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How Do You Feel About Valentine’s Day?

Valentine's dayHere’s a great article from my friend and colleague Junie Swadron, Clinical Psychotherapist, OSP. I love it because it’s both  informative and heartfelt. 

How Do You Feel About Valentine’s Day? Do you celebrate it? Do you detest it, hoping the day will soon be over? Are you indifferent?

Well, indifferent, in favor or not, it’s here and Hallmark and consumerism have made Valentine’s Day into a Billion Dollar Day with cards, chocolates, flowers and jewelry for lovers across the world.

Yes, Valentine’s Day, no matter how it’s celebrated – isn’t lost for those in love. But what if you’re single, or widowed or divorced? Do you feel left out? Or what if you’re in a relationship but it’s not feeling particularly loving these days? Do you just wish this day would hurry up and pass?

And where did this tradition come from in the first place?

Well, the history of Valentine’s Day — and its patron saint — is shrouded in mystery. However, one legend that I like, goes like this – That sometime in the 3rd Century in Rome was a fierce and brutal emperor named Claudius the II. Claudius wanted to grow his army and he was having trouble getting married men to enlist. They were opposed to leaving their homes and going to war. Claudius, believed there was no room for sentimentally – he knew what it cost him in his personal life and on the battlefield. So he decided that single men would make better soldiers. So in keeping with his objective to have a prolific army of unattached, healthy young men, it only stands to reason that abolishing marriage would be the logical solution. So, he did.

He made a decree across the land forbidding men and women to enter into a marriage contract. Now smug and delighted with his seemingly brilliant solution, he went about building a large, fierce and obedient army.

Now, somewhere in the land, lived this kind and loving priest whose name of course, was, Valentine. Valentine believed in love, marriage, romance and holy blessed relationships. He saw Claudius’s law as preposterous and hideous and continued to marry couples in secret.

It’s not mentioned how long he managed to stay underground and do this, but one dark day, he was caught and thrown into prison and sentenced to death.

He seemed to take his fate fairly well, summoning up the love inside of him – knowing who he was – and pleased that he was able to use his life for what he truly believed in – and even helped to smuggle his newlyweds out of the country, where they’d be safe. And now, while in prison, waiting for the date of his execution, he received untold numbers of letters daily from people far and wide thanking him for believing in love and expressing their deep sorrow for his fate. Even one of the prison guards, obviously one with a gentle heart, allowed his daughter to come and visit with him regularly. Then it was told that on the day he was to die, which happened to be February 14th, of course, Valentine wrote a card thanking this young woman for her belief in love and for helping him to keep his own spirits up and then he signed it, “Love, from Your Valentine.”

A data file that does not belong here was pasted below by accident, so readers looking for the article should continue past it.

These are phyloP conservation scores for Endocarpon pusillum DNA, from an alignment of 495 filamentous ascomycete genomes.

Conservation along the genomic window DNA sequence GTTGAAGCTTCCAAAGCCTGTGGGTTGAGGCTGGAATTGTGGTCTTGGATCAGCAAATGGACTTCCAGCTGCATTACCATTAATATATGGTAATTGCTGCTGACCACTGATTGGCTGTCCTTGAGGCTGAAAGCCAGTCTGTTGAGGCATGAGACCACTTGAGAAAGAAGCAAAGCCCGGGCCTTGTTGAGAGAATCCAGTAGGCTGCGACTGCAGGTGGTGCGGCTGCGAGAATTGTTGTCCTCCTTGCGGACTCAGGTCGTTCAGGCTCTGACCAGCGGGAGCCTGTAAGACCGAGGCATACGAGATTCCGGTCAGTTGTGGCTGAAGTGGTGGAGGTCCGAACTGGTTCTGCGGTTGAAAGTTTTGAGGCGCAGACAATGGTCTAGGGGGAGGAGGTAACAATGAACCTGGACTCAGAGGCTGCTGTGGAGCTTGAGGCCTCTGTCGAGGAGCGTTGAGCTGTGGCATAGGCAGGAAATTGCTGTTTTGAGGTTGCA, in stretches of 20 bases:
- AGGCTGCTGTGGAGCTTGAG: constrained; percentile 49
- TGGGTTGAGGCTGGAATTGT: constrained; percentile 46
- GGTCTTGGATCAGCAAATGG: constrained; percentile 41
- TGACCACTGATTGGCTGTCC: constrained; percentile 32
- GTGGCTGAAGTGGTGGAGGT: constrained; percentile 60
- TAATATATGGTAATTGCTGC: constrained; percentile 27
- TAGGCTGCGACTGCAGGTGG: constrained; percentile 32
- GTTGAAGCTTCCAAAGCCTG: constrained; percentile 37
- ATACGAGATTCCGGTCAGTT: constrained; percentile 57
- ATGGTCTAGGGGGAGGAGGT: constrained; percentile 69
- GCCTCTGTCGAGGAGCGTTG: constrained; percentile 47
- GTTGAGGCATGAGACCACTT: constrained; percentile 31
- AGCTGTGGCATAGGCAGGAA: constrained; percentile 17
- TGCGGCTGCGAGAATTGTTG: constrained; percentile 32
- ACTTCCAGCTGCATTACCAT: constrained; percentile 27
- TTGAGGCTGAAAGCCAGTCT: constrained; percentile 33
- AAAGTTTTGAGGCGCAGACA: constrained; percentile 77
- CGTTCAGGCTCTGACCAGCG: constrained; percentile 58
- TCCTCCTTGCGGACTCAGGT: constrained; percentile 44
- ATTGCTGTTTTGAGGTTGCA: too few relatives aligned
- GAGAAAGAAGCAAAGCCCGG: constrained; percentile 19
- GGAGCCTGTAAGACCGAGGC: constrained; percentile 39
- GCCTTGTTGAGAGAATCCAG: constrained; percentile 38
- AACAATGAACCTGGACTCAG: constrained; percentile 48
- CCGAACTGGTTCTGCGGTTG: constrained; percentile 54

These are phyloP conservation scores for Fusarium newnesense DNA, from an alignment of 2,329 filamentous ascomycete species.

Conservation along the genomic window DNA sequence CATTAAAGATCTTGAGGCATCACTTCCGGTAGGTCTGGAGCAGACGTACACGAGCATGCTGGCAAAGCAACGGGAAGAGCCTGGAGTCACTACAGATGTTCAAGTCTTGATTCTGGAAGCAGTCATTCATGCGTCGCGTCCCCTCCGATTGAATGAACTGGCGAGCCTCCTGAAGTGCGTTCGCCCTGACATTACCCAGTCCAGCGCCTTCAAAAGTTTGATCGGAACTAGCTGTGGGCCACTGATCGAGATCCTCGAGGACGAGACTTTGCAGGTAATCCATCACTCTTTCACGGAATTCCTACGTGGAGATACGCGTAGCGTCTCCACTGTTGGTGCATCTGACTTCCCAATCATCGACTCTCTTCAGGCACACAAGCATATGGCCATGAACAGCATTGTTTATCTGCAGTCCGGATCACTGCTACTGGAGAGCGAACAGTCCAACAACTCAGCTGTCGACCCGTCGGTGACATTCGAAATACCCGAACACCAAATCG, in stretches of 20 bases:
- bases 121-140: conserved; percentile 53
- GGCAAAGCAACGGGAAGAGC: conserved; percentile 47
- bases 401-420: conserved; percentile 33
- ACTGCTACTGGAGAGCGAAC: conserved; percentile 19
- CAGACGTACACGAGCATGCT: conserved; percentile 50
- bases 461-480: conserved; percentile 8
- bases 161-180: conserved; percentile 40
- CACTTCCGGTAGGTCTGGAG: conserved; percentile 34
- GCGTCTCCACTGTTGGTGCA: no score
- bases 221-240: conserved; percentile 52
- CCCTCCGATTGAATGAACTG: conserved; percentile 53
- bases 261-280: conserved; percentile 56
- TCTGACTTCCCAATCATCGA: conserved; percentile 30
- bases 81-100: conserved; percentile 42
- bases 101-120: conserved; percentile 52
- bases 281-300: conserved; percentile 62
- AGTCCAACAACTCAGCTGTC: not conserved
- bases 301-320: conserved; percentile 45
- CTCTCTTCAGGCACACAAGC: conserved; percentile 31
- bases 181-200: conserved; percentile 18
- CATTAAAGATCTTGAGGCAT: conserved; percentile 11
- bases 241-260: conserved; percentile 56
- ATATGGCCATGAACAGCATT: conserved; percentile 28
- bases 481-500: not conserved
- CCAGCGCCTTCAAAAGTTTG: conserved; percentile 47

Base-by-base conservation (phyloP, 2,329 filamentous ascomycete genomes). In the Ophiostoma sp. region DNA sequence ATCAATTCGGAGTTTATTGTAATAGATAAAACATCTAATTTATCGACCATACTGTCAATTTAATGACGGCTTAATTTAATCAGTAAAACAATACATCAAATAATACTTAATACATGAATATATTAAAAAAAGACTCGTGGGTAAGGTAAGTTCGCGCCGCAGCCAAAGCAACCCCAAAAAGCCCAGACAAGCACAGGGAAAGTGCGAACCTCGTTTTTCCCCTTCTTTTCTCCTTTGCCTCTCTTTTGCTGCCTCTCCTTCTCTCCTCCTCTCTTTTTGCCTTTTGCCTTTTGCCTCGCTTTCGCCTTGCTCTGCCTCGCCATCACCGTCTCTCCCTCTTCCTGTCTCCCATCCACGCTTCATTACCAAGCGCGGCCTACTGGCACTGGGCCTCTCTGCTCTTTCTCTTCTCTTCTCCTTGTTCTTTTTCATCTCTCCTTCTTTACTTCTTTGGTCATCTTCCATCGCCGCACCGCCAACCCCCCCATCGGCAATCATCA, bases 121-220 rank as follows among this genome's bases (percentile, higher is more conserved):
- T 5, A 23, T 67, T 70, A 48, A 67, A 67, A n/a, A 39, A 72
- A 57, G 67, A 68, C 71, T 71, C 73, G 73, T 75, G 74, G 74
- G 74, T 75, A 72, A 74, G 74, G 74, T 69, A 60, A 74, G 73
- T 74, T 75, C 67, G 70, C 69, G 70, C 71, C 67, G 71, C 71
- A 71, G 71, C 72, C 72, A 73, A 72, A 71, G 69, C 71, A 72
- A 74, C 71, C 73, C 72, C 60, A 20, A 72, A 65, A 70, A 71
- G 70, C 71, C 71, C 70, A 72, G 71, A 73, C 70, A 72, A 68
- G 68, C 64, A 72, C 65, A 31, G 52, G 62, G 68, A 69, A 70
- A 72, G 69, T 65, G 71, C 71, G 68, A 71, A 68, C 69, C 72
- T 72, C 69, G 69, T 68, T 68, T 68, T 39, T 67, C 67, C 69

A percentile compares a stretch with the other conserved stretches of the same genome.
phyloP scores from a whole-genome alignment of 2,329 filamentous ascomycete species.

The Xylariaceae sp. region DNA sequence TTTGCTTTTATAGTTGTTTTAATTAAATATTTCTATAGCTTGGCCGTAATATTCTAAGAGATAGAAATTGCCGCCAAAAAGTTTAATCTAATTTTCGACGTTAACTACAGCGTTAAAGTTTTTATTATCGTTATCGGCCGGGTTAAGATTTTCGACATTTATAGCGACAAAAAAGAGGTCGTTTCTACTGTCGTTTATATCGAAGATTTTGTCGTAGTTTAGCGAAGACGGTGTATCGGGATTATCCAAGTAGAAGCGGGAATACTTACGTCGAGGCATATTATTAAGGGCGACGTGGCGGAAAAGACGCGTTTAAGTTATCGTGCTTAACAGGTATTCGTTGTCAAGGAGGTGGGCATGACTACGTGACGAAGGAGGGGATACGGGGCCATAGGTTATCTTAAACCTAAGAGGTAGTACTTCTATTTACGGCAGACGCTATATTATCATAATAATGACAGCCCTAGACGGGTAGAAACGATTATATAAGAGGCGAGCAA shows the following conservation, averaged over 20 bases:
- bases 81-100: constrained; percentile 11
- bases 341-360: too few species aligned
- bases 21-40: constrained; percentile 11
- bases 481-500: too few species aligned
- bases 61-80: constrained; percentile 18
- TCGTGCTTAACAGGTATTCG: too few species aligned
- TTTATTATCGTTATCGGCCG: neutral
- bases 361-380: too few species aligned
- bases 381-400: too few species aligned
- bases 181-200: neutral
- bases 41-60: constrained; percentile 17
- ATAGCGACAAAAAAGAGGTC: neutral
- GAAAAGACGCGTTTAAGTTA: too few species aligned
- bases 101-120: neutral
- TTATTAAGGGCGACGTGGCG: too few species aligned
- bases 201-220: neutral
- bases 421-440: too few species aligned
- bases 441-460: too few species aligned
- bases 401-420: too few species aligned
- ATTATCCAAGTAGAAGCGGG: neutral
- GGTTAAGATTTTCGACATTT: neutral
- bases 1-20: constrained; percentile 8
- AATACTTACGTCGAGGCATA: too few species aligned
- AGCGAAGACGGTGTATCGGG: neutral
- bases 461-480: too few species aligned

Now, it’s understandable why we celebrate – over 2,000 years later, Valentine’s Day. It’s a tribute to continue to celebrate and honor the man who became a martyr and later a Saint – for his life and his message, which was to keep love alive. They may have killed the man, but they didn’t kill his spirit. And they never will, not just because the card and flower industries that support it wont let it die – that may be one reason – on the surface — but I choose to believe it’s because of the deepening meaning from whence it came — and that is – that love can never die.

How can it when it’s inherently who we are! When we strip down beyond the layers of doubt, suspicion and beyond the layers of sadness, depression or lack of this or lack of that – all names for F.E.A.R. – under it all, we have our true divine nature – our spiritual nature – and that, unquestionably is LOVE.

Valentine’s Day helped me move beyond those fear words and beliefs that my mind sometimes loves to play with – the part that judges how I’ve handled certain relationships and their outcomes and move instead into the gentler places of myself – to feel and express those ones inwardly and out loud. The loving part of me! The loving Junie.

I have to say, there have been many years I’ve spent Valentines Day with a loving partner. In some cases, my partner would poo-poo V-Day because he took the stand that love is to be expressed every day – not when Hallmark says so. Me – being the unrelenting romantic that I am, would derive so much joy filling their cup with home-made cards and bought ones and flowers and dinners and tons of affection – which of course, heightened our love even more. I’ve also been with men who are as romantic as me and it was an equal loving exchange. I’ve also been alone and miserable on V-Day or alone and feeling fabulous. I’ve experienced all of it.

Sharing what I’ve learned, I invite you to make Valentine’s Day 2013 – no matter where you stand about it – with or without a partner – an opportunity to turn up your love!

And here’s a great way to begin that! Write the most loving Valentine you can imagine. The kind that YOU would love to RECEIVE. And write it to YOUSELF
Kind of like this: Dear Junie (substitute your own name – unless you want to write me one too: ☺

Write a letter to yourself where You are your own best friend, your own best lover.
Then, when you’ve done that…think of all the people who you love…and send them a valentine – either in the mail, by email or energetically in your heart!

And to you my friend, may I be the first to say it, Happy Valentine’s Day!
I love you!

Junie Swadron
Author, International Speaker and Writing Coach

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